Ancient winds are responsible for both the life that once lived in the region around the Table Mountains in South Africa nearly half a billion years ago, as well as the instrument for their preservation.
“Near Table Mountain in South Africa lies one of the world’s most mysterious rock layers,” said Sarah Gabbot from the University of Leicester. “Just a few metres thick, and almost half a billion years old, it contains the petrified remains of bizarre early life-forms, complete with eyes and guts and muscles.”
“We investigated why these animals are so marvellously preserved, when most fossils are just fragments of bone and shell? The answer seems to lie in a bitter wind, blowing off a landscape left devastated by a massive ice-cap.”
“The silt grains are sedimentary aliens – much bigger than the marine mud flakes in which they are embedded,” note the authors in their report. “They could only have been blown by fierce glacial winds on to the sea surface from that distant landscape. Arriving thick and fast, they carried nutrients into the surface waters, fuelling its prolific life. The deep waters, though, were overwhelmed by rotting, sinking vegetation, becoming stagnant and lifeless – ideal conditions to preserve the animal remains, down to their finest details. A cold wind, here, was key to both life and death.”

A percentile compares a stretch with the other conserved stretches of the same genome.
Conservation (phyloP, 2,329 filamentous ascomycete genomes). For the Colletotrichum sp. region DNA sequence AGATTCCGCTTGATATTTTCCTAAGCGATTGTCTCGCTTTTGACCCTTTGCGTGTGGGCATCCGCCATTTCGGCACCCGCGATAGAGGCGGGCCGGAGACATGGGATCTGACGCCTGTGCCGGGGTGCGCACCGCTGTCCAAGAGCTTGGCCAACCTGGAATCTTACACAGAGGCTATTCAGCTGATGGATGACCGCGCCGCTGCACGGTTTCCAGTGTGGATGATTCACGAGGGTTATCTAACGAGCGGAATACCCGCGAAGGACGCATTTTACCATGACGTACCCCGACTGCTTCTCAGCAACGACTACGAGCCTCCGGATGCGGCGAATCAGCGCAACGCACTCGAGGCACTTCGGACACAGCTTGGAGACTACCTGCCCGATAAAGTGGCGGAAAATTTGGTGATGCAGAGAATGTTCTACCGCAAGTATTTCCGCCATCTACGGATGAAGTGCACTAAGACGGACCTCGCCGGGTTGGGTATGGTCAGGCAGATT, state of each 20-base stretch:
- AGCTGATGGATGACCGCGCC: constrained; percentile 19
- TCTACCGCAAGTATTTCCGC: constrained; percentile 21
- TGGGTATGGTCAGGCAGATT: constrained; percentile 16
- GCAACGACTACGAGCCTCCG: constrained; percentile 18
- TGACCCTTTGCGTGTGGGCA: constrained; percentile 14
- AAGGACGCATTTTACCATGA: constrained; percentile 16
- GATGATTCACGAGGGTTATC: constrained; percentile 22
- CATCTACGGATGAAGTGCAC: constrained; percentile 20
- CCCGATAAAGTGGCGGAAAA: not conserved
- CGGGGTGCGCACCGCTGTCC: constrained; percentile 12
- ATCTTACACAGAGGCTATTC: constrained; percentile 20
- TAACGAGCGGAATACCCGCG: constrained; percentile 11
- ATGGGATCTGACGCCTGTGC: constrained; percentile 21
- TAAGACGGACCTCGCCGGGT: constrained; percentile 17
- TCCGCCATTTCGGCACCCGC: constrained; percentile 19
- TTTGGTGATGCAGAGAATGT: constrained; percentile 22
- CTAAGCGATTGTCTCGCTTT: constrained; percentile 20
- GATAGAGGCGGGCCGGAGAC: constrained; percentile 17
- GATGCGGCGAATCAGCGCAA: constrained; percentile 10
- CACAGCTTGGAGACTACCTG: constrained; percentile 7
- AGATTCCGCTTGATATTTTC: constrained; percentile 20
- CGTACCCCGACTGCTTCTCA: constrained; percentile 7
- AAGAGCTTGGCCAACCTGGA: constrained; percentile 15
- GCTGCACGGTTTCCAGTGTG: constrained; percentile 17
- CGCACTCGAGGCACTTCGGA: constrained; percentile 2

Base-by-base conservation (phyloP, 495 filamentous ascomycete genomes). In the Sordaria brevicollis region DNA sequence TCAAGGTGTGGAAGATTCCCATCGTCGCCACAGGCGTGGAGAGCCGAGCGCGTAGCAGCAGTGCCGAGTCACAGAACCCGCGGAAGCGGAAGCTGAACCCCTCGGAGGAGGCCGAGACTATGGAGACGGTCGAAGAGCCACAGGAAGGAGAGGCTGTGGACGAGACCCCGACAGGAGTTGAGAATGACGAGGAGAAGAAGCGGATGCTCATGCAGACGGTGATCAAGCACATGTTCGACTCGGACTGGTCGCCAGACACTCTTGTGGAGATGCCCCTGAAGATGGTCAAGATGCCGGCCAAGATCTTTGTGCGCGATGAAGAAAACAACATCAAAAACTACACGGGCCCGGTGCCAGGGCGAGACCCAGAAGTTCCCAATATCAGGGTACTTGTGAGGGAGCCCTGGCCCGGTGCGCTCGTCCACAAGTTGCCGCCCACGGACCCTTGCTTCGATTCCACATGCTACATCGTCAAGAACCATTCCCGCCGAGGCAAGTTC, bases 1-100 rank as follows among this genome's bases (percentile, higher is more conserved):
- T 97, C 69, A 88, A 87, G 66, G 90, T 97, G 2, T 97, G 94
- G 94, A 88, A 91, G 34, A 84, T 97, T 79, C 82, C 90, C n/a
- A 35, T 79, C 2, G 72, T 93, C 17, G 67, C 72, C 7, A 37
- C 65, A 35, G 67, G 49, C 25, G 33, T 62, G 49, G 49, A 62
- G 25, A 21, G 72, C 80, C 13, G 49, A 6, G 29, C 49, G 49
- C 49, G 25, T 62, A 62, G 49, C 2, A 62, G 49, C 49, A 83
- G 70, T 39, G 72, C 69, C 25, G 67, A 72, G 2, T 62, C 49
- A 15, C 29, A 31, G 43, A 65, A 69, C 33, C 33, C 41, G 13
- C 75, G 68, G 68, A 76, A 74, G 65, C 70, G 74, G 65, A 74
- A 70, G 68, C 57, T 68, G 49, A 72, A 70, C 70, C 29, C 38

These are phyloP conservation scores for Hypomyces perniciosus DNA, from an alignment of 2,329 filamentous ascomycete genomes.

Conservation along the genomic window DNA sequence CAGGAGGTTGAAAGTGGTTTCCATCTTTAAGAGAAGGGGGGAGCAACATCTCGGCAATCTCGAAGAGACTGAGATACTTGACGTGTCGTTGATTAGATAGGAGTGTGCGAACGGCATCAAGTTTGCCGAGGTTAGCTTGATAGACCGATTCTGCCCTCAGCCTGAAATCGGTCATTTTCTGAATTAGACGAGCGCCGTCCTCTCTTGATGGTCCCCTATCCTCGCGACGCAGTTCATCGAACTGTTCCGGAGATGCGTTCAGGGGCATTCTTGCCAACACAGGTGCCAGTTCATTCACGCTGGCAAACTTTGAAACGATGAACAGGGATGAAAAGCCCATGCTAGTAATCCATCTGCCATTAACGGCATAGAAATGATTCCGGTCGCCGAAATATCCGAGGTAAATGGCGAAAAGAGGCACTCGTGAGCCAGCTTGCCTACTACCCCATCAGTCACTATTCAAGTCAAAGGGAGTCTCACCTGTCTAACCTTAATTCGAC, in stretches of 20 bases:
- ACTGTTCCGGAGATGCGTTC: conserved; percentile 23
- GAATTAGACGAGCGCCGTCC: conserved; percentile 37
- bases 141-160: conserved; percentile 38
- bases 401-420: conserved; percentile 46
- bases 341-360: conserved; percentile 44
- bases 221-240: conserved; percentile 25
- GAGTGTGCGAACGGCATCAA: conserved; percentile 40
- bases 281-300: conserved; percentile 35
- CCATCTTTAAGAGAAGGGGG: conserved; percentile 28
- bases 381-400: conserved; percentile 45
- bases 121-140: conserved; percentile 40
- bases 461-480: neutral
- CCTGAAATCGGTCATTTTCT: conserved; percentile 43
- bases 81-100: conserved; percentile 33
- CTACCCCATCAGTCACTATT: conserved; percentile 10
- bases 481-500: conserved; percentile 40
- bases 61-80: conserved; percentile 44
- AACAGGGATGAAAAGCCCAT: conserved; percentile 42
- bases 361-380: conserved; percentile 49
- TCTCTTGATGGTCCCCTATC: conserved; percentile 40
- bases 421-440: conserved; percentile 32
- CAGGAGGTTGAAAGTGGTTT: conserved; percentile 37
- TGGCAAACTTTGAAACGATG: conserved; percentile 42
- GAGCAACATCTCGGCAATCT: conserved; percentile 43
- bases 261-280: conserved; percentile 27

Source: University of Leicester
Image Source: Alan Male